Some of the biggest algal blooms that were harmful to the environment and humans alike have occurred during the last two years. Just last year Lake Erie suffered from a bloom that took over 200km of the lake at the same time another bloom formed just of the west coast. 
Algal blooms, climate, temperature and the hydrological cycle are all closely linked to one another. It is a proven fact that our most dangerous water quality issues are exacerbated by the weather. 
Lake Eries blooming event was characterised by the right set of conditions coming together at the right time.  Prior to the blooming a series of extreme rainstorms leading to a record breaking discharge from rivers thereby flooding the lakes with an intense concentration of nutrients. Additionally the area had experiences above average temperatures as well as low level winds and a weak water circulation allowing the nutrients to remain in the lake for a longer period of time. All of these factors came together and allowed for the blooming of Microcystis cyanobacteria. To find out more about what went on in Lake Erie click here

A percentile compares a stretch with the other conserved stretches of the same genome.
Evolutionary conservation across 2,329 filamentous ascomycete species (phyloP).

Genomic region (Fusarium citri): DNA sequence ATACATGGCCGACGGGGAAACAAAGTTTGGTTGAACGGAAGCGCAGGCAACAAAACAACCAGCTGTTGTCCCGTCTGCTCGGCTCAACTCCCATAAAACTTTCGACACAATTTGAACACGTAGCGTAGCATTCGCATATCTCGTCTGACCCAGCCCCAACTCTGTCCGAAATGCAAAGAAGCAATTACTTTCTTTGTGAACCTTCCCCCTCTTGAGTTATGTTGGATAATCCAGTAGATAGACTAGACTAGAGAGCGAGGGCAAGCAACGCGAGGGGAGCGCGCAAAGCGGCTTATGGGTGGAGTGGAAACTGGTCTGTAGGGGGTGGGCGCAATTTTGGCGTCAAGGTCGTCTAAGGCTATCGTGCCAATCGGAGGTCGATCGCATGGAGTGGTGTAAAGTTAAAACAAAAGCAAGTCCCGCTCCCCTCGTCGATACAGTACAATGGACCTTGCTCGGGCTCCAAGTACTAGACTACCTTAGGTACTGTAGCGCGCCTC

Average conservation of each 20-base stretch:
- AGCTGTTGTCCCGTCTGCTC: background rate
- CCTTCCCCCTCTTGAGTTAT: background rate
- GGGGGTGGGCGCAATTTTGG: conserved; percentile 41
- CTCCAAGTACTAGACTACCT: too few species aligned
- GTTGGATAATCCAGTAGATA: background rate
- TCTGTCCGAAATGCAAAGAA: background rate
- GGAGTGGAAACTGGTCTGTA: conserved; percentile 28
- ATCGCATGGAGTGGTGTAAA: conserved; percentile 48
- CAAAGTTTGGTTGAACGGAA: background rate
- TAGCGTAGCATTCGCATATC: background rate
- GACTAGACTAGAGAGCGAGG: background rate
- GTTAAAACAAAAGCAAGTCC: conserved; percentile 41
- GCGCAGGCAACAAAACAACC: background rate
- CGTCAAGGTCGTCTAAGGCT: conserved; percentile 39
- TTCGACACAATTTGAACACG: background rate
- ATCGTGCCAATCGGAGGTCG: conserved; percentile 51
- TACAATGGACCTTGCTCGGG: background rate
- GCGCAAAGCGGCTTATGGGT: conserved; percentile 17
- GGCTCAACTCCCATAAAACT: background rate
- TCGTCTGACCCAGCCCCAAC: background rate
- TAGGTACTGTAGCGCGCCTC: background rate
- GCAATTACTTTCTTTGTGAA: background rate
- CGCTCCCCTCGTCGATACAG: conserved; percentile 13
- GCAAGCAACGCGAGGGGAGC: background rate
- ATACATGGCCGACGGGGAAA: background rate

That brings us to the conclusion of this post. Management and prevention of such events will be tricky as environmental factors are well beyond our control. However, the management of large predatory fish populations  is a good place to start as indicated by that study. 

Thats Biobunch, 
Over and out